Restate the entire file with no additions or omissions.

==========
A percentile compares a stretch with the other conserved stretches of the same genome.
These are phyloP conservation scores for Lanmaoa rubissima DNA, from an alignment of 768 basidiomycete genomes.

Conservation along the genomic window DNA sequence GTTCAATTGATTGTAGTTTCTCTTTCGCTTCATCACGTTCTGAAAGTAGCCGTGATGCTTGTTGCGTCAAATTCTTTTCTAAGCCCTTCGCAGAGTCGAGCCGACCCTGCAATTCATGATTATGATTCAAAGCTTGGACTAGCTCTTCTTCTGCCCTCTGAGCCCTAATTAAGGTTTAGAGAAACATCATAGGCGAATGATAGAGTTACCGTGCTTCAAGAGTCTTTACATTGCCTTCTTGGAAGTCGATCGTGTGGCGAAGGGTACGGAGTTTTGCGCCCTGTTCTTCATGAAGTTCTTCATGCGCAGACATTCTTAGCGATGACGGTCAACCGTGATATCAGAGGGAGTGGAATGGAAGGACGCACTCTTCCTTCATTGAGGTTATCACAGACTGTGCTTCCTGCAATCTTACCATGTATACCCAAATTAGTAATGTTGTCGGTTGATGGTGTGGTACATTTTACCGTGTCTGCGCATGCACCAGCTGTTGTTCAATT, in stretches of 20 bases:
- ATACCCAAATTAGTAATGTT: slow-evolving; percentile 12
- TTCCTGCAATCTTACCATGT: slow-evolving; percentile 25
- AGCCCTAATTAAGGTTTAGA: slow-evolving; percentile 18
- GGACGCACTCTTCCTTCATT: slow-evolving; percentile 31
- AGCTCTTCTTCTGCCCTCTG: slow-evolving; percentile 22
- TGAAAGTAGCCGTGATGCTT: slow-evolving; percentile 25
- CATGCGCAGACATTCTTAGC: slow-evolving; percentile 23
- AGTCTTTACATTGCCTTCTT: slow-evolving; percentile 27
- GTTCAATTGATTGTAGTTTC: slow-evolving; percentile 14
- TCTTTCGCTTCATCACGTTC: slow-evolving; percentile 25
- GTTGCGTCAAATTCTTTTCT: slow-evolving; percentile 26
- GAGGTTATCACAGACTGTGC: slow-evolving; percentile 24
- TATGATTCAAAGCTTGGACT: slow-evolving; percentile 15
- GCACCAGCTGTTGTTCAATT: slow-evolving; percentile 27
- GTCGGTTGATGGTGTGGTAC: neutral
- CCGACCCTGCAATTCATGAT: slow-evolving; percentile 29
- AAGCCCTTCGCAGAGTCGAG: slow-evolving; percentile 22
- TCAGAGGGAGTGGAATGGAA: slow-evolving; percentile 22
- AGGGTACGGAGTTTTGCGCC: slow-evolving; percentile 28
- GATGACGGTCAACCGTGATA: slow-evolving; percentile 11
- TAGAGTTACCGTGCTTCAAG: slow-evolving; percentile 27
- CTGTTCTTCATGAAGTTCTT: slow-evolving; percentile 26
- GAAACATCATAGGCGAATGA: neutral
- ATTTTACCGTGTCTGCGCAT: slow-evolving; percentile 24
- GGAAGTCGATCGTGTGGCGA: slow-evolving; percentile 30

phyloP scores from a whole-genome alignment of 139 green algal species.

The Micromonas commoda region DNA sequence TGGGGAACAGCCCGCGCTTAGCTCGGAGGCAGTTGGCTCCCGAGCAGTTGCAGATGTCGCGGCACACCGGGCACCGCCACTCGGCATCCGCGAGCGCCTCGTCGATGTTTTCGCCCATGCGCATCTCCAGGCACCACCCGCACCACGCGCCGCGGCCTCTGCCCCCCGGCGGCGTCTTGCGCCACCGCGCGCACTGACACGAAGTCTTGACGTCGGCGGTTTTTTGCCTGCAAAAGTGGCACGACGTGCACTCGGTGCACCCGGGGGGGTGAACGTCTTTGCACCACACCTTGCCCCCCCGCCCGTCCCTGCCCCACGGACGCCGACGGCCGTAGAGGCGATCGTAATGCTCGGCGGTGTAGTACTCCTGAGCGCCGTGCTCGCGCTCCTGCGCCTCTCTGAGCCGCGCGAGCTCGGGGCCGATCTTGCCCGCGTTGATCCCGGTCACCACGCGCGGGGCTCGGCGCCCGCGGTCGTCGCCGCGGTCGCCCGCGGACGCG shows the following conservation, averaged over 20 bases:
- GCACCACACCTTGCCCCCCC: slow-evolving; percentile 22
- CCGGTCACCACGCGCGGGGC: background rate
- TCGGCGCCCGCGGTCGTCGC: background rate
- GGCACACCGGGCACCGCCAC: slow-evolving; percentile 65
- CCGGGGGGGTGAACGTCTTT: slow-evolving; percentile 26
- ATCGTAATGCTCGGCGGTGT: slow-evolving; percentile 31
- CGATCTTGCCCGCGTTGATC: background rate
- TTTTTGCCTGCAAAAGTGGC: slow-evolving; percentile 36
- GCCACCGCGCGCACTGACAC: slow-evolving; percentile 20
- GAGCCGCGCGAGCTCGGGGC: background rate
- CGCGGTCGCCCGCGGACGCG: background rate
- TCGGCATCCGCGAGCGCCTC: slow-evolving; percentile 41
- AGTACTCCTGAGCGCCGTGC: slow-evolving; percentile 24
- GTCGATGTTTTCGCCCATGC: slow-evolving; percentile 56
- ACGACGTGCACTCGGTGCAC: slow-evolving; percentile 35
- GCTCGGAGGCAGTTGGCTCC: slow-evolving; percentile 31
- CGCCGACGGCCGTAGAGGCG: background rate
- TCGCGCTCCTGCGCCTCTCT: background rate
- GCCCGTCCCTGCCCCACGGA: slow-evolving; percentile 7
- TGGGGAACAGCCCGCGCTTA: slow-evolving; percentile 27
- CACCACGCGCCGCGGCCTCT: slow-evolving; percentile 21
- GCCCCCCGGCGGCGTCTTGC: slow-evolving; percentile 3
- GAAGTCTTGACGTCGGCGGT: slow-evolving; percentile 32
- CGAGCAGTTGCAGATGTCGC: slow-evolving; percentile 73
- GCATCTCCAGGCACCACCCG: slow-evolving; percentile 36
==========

A percentile compares a stretch with the other conserved stretches of the same genome.
These are phyloP conservation scores for Lanmaoa rubissima DNA, from an alignment of 768 basidiomycete genomes.

Conservation along the genomic window DNA sequence GTTCAATTGATTGTAGTTTCTCTTTCGCTTCATCACGTTCTGAAAGTAGCCGTGATGCTTGTTGCGTCAAATTCTTTTCTAAGCCCTTCGCAGAGTCGAGCCGACCCTGCAATTCATGATTATGATTCAAAGCTTGGACTAGCTCTTCTTCTGCCCTCTGAGCCCTAATTAAGGTTTAGAGAAACATCATAGGCGAATGATAGAGTTACCGTGCTTCAAGAGTCTTTACATTGCCTTCTTGGAAGTCGATCGTGTGGCGAAGGGTACGGAGTTTTGCGCCCTGTTCTTCATGAAGTTCTTCATGCGCAGACATTCTTAGCGATGACGGTCAACCGTGATATCAGAGGGAGTGGAATGGAAGGACGCACTCTTCCTTCATTGAGGTTATCACAGACTGTGCTTCCTGCAATCTTACCATGTATACCCAAATTAGTAATGTTGTCGGTTGATGGTGTGGTACATTTTACCGTGTCTGCGCATGCACCAGCTGTTGTTCAATT, in stretches of 20 bases:
- ATACCCAAATTAGTAATGTT: slow-evolving; percentile 12
- TTCCTGCAATCTTACCATGT: slow-evolving; percentile 25
- AGCCCTAATTAAGGTTTAGA: slow-evolving; percentile 18
- GGACGCACTCTTCCTTCATT: slow-evolving; percentile 31
- AGCTCTTCTTCTGCCCTCTG: slow-evolving; percentile 22
- TGAAAGTAGCCGTGATGCTT: slow-evolving; percentile 25
- CATGCGCAGACATTCTTAGC: slow-evolving; percentile 23
- AGTCTTTACATTGCCTTCTT: slow-evolving; percentile 27
- GTTCAATTGATTGTAGTTTC: slow-evolving; percentile 14
- TCTTTCGCTTCATCACGTTC: slow-evolving; percentile 25
- GTTGCGTCAAATTCTTTTCT: slow-evolving; percentile 26
- GAGGTTATCACAGACTGTGC: slow-evolving; percentile 24
- TATGATTCAAAGCTTGGACT: slow-evolving; percentile 15
- GCACCAGCTGTTGTTCAATT: slow-evolving; percentile 27
- GTCGGTTGATGGTGTGGTAC: neutral
- CCGACCCTGCAATTCATGAT: slow-evolving; percentile 29
- AAGCCCTTCGCAGAGTCGAG: slow-evolving; percentile 22
- TCAGAGGGAGTGGAATGGAA: slow-evolving; percentile 22
- AGGGTACGGAGTTTTGCGCC: slow-evolving; percentile 28
- GATGACGGTCAACCGTGATA: slow-evolving; percentile 11
- TAGAGTTACCGTGCTTCAAG: slow-evolving; percentile 27
- CTGTTCTTCATGAAGTTCTT: slow-evolving; percentile 26
- GAAACATCATAGGCGAATGA: neutral
- ATTTTACCGTGTCTGCGCAT: slow-evolving; percentile 24
- GGAAGTCGATCGTGTGGCGA: slow-evolving; percentile 30

phyloP scores from a whole-genome alignment of 139 green algal species.

The Micromonas commoda region DNA sequence TGGGGAACAGCCCGCGCTTAGCTCGGAGGCAGTTGGCTCCCGAGCAGTTGCAGATGTCGCGGCACACCGGGCACCGCCACTCGGCATCCGCGAGCGCCTCGTCGATGTTTTCGCCCATGCGCATCTCCAGGCACCACCCGCACCACGCGCCGCGGCCTCTGCCCCCCGGCGGCGTCTTGCGCCACCGCGCGCACTGACACGAAGTCTTGACGTCGGCGGTTTTTTGCCTGCAAAAGTGGCACGACGTGCACTCGGTGCACCCGGGGGGGTGAACGTCTTTGCACCACACCTTGCCCCCCCGCCCGTCCCTGCCCCACGGACGCCGACGGCCGTAGAGGCGATCGTAATGCTCGGCGGTGTAGTACTCCTGAGCGCCGTGCTCGCGCTCCTGCGCCTCTCTGAGCCGCGCGAGCTCGGGGCCGATCTTGCCCGCGTTGATCCCGGTCACCACGCGCGGGGCTCGGCGCCCGCGGTCGTCGCCGCGGTCGCCCGCGGACGCG shows the following conservation, averaged over 20 bases:
- GCACCACACCTTGCCCCCCC: slow-evolving; percentile 22
- CCGGTCACCACGCGCGGGGC: background rate
- TCGGCGCCCGCGGTCGTCGC: background rate
- GGCACACCGGGCACCGCCAC: slow-evolving; percentile 65
- CCGGGGGGGTGAACGTCTTT: slow-evolving; percentile 26
- ATCGTAATGCTCGGCGGTGT: slow-evolving; percentile 31
- CGATCTTGCCCGCGTTGATC: background rate
- TTTTTGCCTGCAAAAGTGGC: slow-evolving; percentile 36
- GCCACCGCGCGCACTGACAC: slow-evolving; percentile 20
- GAGCCGCGCGAGCTCGGGGC: background rate
- CGCGGTCGCCCGCGGACGCG: background rate
- TCGGCATCCGCGAGCGCCTC: slow-evolving; percentile 41
- AGTACTCCTGAGCGCCGTGC: slow-evolving; percentile 24
- GTCGATGTTTTCGCCCATGC: slow-evolving; percentile 56
- ACGACGTGCACTCGGTGCAC: slow-evolving; percentile 35
- GCTCGGAGGCAGTTGGCTCC: slow-evolving; percentile 31
- CGCCGACGGCCGTAGAGGCG: background rate
- TCGCGCTCCTGCGCCTCTCT: background rate
- GCCCGTCCCTGCCCCACGGA: slow-evolving; percentile 7
- TGGGGAACAGCCCGCGCTTA: slow-evolving; percentile 27
- CACCACGCGCCGCGGCCTCT: slow-evolving; percentile 21
- GCCCCCCGGCGGCGTCTTGC: slow-evolving; percentile 3
- GAAGTCTTGACGTCGGCGGT: slow-evolving; percentile 32
- CGAGCAGTTGCAGATGTCGC: slow-evolving; percentile 73
- GCATCTCCAGGCACCACCCG: slow-evolving; percentile 36